Injury & Trauma

Injury & Trauma is a topic covered in the CDC Yellow Book.

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Injury & Trauma

In 2015 and 2016, more than 1,700 US citizens died from nonnatural causes in foreign countries, excluding deaths in the wars in Iraq and Afghanistan. Motor vehicle crashes—not crime or terrorism—are the number 1 cause of nonnatural deaths among US citizens living, working, or traveling abroad (Figure 3-1). In 2015 and 2016, 484 Americans died in vehicle crashes in foreign countries (28% of nonnatural deaths). Another 312 died of suicide (18%); 309 were victims of homicide (18%), and 307 drowned or died as a result of a boating incident (17%).

Figure 3-1.Leading causes of injury death for US citizens in foreign countries, 2015 & 2016 1, 2, 3, 4
Figure 3-1.Leading causes of injury death for US citizens in foreign countries, 2015 & 20161,2,3,4

1 Data from US Department of State. Deaths of US citizens in foreign countries by nonnatural causes. Washington, DC: US Department of State; [cited 2018 Mar 1]. Available from: https://travel.state.gov/content/travel/en/international-travel/while-abroad/death-abroad1/death-statistics.html.

2 Excludes deaths of US citizens fighting wars in Afghanistan or Iraq, and deaths that were not reported to the US embassy or consulate.

3 “Motor Vehicle” includes deaths classified as “vehicle accidents,” including the following subcategories: auto, bus, motorcycle, pedestrian, train, and other.

4 “All Other” includes deaths classified as armed conflict, disaster, hostage-related, natural disaster, other accident, and undetermined/unknown.

Countries may lack emergency care that approximates US standards; trauma centers capable of providing optimal care for serious injuries are uncommon outside urban areas, if they exist at all. Travelers should be aware of the increased risk of certain injuries while traveling or residing internationally, particularly in low- and middle-income countries, and take preventive steps to reduce the chances of serious injury. (For information on motor vehicle crashes and road safety, see Chapter 8, Road & Traffic Safety.)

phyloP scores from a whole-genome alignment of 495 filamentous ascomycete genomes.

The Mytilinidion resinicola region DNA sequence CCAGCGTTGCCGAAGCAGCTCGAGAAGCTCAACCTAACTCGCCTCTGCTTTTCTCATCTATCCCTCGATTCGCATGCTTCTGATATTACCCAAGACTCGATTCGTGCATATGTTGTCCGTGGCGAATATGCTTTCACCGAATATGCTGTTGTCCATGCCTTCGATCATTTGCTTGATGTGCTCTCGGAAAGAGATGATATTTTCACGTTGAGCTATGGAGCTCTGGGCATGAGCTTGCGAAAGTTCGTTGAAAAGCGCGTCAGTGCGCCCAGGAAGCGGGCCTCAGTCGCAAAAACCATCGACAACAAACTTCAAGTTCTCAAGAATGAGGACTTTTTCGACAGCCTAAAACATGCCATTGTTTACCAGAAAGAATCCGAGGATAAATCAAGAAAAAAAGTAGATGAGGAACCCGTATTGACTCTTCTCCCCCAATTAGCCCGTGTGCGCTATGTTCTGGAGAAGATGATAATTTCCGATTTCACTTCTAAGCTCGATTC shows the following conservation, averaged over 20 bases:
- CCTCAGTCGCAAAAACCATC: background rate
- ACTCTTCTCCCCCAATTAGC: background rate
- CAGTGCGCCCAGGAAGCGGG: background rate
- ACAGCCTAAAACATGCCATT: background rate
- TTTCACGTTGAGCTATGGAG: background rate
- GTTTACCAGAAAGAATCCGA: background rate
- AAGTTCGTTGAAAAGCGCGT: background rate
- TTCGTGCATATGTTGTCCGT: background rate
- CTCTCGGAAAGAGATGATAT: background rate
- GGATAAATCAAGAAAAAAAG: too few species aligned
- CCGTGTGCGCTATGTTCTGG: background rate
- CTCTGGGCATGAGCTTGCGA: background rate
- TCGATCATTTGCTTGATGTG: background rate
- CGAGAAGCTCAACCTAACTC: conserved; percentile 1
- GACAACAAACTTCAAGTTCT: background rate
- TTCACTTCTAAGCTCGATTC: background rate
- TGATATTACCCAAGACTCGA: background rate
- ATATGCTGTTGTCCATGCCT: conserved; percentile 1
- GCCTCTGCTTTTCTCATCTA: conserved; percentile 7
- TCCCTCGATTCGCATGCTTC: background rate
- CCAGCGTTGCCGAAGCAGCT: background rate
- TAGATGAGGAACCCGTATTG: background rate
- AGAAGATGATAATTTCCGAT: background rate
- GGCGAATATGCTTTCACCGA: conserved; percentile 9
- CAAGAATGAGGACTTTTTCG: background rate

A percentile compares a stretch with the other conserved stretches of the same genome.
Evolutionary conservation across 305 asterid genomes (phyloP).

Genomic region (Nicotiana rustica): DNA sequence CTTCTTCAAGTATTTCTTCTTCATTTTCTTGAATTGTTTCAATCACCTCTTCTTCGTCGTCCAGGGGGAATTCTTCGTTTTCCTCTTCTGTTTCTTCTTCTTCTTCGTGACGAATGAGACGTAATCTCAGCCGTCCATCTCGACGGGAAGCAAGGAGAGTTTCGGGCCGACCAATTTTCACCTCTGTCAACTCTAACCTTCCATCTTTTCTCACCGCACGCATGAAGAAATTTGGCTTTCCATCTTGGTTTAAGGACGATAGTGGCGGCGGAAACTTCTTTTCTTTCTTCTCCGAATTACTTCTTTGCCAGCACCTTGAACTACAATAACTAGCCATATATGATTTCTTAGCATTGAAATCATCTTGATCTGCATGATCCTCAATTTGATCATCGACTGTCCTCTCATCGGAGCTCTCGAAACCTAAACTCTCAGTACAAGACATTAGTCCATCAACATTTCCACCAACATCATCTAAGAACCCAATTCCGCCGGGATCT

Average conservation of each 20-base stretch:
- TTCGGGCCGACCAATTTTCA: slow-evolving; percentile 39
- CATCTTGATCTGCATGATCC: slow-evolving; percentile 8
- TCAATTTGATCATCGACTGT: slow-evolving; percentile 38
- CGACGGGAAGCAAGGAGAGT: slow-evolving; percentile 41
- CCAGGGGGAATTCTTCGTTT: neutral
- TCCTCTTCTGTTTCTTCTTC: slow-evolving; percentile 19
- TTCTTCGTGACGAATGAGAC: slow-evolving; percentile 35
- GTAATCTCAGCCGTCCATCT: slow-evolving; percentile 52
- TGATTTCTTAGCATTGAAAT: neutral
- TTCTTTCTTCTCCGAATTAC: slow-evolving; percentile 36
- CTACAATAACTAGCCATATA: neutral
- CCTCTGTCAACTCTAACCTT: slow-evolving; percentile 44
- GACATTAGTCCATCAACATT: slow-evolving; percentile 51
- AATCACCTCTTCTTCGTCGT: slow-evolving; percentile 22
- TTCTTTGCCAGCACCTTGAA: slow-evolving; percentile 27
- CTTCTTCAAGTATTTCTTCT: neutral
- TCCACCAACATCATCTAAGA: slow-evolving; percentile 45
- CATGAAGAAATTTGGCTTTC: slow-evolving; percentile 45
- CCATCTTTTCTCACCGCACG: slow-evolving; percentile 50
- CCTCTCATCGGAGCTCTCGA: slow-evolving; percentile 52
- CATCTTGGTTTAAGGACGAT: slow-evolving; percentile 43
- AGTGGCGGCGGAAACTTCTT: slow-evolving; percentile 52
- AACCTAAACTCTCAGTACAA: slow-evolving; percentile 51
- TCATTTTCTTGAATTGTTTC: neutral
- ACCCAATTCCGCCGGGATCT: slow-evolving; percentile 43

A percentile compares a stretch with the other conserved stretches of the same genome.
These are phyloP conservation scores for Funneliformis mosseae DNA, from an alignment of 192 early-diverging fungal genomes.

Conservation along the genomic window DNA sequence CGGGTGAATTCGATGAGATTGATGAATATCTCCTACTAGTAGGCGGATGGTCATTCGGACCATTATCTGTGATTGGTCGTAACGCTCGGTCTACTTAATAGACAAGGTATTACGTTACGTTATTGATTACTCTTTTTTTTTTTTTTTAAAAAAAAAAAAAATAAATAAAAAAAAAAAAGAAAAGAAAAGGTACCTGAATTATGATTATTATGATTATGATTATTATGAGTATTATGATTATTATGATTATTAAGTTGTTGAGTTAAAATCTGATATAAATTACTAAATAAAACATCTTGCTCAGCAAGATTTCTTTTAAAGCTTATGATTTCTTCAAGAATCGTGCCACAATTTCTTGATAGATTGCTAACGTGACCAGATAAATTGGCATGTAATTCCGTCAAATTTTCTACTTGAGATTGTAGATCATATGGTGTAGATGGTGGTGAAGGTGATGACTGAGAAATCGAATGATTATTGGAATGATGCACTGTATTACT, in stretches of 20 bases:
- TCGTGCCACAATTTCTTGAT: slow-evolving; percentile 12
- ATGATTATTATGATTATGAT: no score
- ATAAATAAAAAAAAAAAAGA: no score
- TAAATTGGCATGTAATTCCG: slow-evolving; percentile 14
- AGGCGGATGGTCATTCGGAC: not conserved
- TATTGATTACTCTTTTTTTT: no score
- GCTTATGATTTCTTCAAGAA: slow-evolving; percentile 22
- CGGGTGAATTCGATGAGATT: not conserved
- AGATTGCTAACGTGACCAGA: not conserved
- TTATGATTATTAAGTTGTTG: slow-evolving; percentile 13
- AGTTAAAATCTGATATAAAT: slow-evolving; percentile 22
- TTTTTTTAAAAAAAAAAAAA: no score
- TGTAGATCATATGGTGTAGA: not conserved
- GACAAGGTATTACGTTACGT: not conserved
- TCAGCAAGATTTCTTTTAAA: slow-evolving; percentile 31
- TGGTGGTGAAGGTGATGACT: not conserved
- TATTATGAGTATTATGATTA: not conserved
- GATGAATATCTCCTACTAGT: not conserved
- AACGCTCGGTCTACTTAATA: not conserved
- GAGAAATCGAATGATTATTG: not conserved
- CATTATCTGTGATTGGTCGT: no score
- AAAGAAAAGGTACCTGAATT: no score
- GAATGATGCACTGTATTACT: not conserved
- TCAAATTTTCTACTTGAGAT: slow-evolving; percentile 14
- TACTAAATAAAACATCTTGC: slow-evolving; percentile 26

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Injury & Trauma

In 2015 and 2016, more than 1,700 US citizens died from nonnatural causes in foreign countries, excluding deaths in the wars in Iraq and Afghanistan. Motor vehicle crashes—not crime or terrorism—are the number 1 cause of nonnatural deaths among US citizens living, working, or traveling abroad (Figure 3-1). In 2015 and 2016, 484 Americans died in vehicle crashes in foreign countries (28% of nonnatural deaths). Another 312 died of suicide (18%); 309 were victims of homicide (18%), and 307 drowned or died as a result of a boating incident (17%).

Figure 3-1.Leading causes of injury death for US citizens in foreign countries, 2015 & 2016 1, 2, 3, 4
Figure 3-1.Leading causes of injury death for US citizens in foreign countries, 2015 & 20161,2,3,4

1 Data from US Department of State. Deaths of US citizens in foreign countries by nonnatural causes. Washington, DC: US Department of State; [cited 2018 Mar 1]. Available from: https://travel.state.gov/content/travel/en/international-travel/while-abroad/death-abroad1/death-statistics.html.

2 Excludes deaths of US citizens fighting wars in Afghanistan or Iraq, and deaths that were not reported to the US embassy or consulate.

3 “Motor Vehicle” includes deaths classified as “vehicle accidents,” including the following subcategories: auto, bus, motorcycle, pedestrian, train, and other.

4 “All Other” includes deaths classified as armed conflict, disaster, hostage-related, natural disaster, other accident, and undetermined/unknown.

Countries may lack emergency care that approximates US standards; trauma centers capable of providing optimal care for serious injuries are uncommon outside urban areas, if they exist at all. Travelers should be aware of the increased risk of certain injuries while traveling or residing internationally, particularly in low- and middle-income countries, and take preventive steps to reduce the chances of serious injury. (For information on motor vehicle crashes and road safety, see Chapter 8, Road & Traffic Safety.)

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